Top Pick! – Through the end of May, it’s going to seem just like old times at U Street’s landmark Lincoln Theatre, which first opened its doors in 1922 during the peak of the District’s black cultural and entertainment renaissance, and is now hosting Arena Stage’s snazzy revival of Duke Ellington’s Sophisticated Ladies.
Starring Maurice Hines and a fabulous cast of dancers and singers, this latest incarnation of the award-winning Broadway revue highlights the life and art of internationally renowned composer and big band leader Duke Ellington. Hands down, it’s the hottest show in town.
Hyperkinetic and full of life, Arena’s Sophisticated Ladies brings back the shimmering excitement, the sheer electric energy of the big band era. It whisks us away on a magical, musical time machine, panning across Ellington’s life and music stretching from the Roaring ‘20s to the “Mod Squad” 1970s.
Rather than a traditional plot, Sophisticated Ladies gives us a slice of life, a cross-section of humanity. The show’s talented singer-actors and dancers impersonate a wide variety of character types each of whom offers a new opportunity for another musical excursion.
Aside from the great music—most of it Ellington’s—what distinguishes this show from the ordinary is the spectacular tap-dancing of Hines & Co. Now an unbelievably youthful age 66, Hines is still the best tap dancer in the business, and an awfully good vocalist as well. He’s a throwback to famous tappers from the past, including the always cool Bill “Bojangles” Robinson, whose tap numbers with little Shirley Temple are regarded as Hollywood classics; and the dapper Fred Astaire who made even the most difficult tap maneuvers look as easy as pie.
With a warm and ingratiating stage presence, Hines has the right personality for tap, too. It’s a show-off, vaudeville dance style, athletic, friendly, often punctuated by humorous bits and asides to the audience. Each solo routine usually starts with a pattern which leads through a development to a final climactic display of skill—a little like a piano concerto’s cadenza—and then a big finish. Sometimes another dancer will interrupt the scene and offer a challenge, leading to even more spectacular improvisations. Tap ensembles are usually tighter and more specifically choreographed.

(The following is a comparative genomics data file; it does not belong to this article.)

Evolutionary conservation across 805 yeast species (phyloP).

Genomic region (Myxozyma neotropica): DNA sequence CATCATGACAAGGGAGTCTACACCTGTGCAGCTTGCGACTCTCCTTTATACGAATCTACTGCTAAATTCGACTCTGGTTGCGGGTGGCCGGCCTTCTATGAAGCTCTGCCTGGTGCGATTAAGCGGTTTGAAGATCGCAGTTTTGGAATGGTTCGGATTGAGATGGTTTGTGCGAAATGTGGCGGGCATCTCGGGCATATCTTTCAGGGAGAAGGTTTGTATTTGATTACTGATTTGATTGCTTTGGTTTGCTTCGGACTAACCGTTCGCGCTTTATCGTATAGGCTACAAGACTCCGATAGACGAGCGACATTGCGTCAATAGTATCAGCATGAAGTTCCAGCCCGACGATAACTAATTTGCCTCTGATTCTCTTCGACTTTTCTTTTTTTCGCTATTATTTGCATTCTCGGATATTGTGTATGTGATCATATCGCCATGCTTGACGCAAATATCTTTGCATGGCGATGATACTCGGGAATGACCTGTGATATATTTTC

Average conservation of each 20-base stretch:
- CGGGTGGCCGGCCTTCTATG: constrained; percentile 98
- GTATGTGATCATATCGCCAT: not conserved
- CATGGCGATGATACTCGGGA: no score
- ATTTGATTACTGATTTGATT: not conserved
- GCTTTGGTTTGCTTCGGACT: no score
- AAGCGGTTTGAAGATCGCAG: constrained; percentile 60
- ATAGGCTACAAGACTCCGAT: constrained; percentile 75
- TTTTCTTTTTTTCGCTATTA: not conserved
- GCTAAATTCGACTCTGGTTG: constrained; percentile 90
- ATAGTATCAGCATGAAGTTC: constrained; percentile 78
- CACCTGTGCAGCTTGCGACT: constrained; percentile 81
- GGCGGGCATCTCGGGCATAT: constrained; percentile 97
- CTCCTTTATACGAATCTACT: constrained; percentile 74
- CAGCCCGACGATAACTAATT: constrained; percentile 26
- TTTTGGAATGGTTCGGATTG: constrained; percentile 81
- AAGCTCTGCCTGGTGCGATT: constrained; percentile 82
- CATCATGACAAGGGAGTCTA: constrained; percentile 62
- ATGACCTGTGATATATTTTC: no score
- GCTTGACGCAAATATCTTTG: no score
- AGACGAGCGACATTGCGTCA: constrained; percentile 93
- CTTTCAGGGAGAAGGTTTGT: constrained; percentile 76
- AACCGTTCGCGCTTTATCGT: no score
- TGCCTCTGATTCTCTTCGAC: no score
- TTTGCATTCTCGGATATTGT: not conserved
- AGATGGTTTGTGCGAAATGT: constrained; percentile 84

Hines executed his finest tap dancing moves in the show’s second stanza where he was eventually joined by the other two great tap dancers in this show, DC’s own Manzari brothers, John and Leo. These youngsters—just 15 and 17 respectively—were electrifying, simply dynamite, displaying an almost shocking sense of poise and maturity.
Now protégés of Hines, the Manzaris might just turn out to be the Hines Brothers of their generation. Smooth, fluid, fearless, and effortlessly athletic, they ultimately outdid their mentor during Thursday evening’s performance. Hines classily danced his way offstage allowing the kids take over and blow the audience away. These tap routines alone were more than enough to justify the show’s price of admission.
While we’re on the subject of dancing, the show’s choreography by Maurice Hines, assisted by Kenneth Lee Roberson, was a huge undertaking—and in the end, a highly polished and successful one.
Of course, dancing isn’t all there is to Sophisticated Ladies. Ellington’s wondrous music, which hasn’t aged a bit, makes this show sparkle. Every musical selection is an absolute delight. The most memorable songs and dance numbers include longtime faves like Ellington’s “It Don’t Mean a Thing (If It Ain’t Got That Swing),” “I’m in a Sentimental Mood,” “Sophisticated Lady,” and “Mood Indigo,” and Billy Strayhorn’s hit, “Take the A-Train.”
Along with Maurice Hines, songs and vocals are delivered by soloist and chorus singers that know how to sell them. Notable soloists in this production include Marva Hicks, Wynona Smith, Janine DiVita, Karla Mosely, and Tony Mansker.